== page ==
Book cart: Publics and Counterpublics; Michael Warner

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Despite the dreaded Habermasian overtones of public sphere theory, this book sounds possibly interesting enough to warrant looking into, especially as it is published roughly 10 years after Nancy Frasier’s deft takedown of Habermas in her Social Text article wherein she discusses subaltern counterpublics. I freely admit I have a huge academic crush on that piece of writing.

At the same time, though, this book was published way back in 2002. I’m afraid it may yield precious little in the ways of digital/social media and networks into which I will be looking for my research. Still, it’s worth looking into what an early aughts book might give with respect to publics.

There is a book review here.

There is some sort of brief excerpt here.

There is a summary of Warner’s definition of a public here.

The blurb from Amazon:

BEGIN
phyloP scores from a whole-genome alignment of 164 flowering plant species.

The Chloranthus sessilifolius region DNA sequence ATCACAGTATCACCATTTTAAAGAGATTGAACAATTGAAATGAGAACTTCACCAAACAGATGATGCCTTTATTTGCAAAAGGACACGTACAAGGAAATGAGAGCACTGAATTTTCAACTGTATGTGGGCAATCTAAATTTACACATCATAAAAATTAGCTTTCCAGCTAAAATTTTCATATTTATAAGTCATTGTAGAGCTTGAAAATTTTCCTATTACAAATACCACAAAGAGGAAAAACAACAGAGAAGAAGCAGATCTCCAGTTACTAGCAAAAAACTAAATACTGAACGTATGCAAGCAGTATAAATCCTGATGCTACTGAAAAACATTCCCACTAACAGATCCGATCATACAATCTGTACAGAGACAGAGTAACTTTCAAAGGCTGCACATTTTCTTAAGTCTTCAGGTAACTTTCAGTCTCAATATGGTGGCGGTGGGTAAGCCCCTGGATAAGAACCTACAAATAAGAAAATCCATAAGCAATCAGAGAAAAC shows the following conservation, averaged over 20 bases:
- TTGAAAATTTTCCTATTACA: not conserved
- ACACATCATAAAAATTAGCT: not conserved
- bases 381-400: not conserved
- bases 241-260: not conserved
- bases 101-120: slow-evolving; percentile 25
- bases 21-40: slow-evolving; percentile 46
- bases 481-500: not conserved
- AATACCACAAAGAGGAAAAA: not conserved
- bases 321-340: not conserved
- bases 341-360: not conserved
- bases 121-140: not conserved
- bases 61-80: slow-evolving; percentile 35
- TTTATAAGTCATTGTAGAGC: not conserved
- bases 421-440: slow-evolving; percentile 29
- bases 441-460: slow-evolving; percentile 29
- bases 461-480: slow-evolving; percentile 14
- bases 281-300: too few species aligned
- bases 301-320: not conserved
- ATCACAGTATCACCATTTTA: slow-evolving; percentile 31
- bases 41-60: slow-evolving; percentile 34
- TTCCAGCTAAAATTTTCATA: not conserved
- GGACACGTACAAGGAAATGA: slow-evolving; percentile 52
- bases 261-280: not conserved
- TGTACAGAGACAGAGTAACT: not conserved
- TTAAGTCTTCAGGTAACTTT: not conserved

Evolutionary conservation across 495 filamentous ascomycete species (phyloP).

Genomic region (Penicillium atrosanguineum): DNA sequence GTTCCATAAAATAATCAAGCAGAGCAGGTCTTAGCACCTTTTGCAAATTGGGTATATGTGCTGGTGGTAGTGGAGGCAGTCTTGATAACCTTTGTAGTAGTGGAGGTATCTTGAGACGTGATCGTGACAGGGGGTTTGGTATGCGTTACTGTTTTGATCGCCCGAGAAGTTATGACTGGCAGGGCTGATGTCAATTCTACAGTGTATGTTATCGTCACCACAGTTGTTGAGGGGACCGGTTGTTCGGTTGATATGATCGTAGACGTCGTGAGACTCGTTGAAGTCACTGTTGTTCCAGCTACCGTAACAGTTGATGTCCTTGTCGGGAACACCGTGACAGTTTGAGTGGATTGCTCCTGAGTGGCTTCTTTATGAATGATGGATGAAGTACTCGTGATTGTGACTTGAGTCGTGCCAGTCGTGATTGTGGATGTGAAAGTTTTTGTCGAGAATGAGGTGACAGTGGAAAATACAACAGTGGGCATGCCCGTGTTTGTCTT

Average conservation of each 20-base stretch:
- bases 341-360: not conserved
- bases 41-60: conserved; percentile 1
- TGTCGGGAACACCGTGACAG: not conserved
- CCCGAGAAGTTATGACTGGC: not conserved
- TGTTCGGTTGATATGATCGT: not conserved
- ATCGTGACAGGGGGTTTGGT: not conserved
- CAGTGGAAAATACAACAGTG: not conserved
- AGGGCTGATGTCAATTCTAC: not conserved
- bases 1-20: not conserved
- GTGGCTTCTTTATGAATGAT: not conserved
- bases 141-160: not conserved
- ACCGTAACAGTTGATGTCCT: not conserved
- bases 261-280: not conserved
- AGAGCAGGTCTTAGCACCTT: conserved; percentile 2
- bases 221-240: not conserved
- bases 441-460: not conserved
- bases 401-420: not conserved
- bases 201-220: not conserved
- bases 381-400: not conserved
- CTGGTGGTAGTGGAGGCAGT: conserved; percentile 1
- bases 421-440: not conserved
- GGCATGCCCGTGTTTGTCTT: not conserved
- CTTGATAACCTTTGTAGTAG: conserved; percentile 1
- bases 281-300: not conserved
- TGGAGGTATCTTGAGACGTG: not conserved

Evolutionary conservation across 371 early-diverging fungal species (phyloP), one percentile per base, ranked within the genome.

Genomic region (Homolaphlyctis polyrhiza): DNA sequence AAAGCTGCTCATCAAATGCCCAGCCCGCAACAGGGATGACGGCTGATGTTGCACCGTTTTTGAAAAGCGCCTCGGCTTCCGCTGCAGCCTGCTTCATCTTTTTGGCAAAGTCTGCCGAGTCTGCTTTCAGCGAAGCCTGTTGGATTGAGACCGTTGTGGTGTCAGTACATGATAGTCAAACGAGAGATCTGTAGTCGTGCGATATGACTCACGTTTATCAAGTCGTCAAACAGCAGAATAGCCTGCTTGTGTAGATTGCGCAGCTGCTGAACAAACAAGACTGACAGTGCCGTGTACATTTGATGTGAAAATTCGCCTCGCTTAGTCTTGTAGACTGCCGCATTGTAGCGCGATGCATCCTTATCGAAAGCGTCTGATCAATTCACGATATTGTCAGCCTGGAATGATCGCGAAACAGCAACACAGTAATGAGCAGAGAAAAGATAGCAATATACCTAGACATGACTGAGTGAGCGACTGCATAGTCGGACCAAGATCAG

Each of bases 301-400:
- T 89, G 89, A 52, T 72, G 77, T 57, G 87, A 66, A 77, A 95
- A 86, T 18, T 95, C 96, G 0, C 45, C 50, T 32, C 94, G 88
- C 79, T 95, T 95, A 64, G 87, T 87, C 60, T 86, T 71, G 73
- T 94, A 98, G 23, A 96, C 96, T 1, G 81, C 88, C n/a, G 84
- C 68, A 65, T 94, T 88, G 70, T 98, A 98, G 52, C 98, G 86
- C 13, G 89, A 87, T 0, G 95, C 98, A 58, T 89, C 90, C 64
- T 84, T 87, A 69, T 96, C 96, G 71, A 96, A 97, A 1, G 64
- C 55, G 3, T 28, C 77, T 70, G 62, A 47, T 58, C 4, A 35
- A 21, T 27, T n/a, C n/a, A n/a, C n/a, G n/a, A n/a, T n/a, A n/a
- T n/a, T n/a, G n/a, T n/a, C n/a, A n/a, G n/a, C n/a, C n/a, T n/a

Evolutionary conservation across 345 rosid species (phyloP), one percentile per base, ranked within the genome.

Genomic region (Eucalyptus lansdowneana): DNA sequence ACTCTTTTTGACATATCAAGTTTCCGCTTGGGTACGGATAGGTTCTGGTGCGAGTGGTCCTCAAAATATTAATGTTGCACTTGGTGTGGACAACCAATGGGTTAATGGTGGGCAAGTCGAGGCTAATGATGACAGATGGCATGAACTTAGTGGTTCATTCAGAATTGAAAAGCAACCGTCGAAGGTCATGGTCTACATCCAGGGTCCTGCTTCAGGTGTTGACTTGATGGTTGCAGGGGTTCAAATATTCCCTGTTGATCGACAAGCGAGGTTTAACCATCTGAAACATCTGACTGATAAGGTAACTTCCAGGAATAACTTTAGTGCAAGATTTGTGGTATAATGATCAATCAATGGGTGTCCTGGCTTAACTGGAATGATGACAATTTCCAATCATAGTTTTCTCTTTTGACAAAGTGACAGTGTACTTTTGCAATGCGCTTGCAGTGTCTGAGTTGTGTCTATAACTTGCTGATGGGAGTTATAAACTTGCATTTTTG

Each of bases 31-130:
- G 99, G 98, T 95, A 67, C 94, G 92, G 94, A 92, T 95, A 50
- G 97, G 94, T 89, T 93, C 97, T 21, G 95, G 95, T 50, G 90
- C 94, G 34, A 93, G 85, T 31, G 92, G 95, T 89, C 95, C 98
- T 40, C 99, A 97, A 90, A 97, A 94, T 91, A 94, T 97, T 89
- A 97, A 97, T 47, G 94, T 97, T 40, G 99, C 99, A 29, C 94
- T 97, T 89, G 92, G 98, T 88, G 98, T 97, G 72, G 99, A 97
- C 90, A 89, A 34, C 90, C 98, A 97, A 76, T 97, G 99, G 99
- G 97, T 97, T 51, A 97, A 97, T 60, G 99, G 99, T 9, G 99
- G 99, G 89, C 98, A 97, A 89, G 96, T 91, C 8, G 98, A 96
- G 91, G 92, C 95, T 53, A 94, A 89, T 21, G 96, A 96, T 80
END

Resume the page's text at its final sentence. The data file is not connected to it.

Most of the people around us belong to our world not directly, as kin or comrades, but as strangers. How do we recognize them as members of our world? We are related to them as transient participants in common publics. Indeed, most of us would find it nearly impossible to imagine a social world without publics. In the eight essays in this book, Michael Warner addresses the question: What is a public?According to Warner, the idea of a public is one of the central fictions of modern life. Publics have powerful implications for how our social world takes shape, and much of modern life involves struggles over the nature of publics and their interrelations. The idea of a public contains ambiguities, even contradictions. As it is extended to new contexts, politics, and media, its meaning changes in ways that can be difficult to uncover.Combining historical analysis, theoretical reflection, and extensive case studies, Warner shows how the idea of a public can reframe our understanding of contemporary literary works and politics and of our social world in general. In particular, he applies the idea of a public to the junction of two intellectual traditions: public-sphere theory and queer theory.

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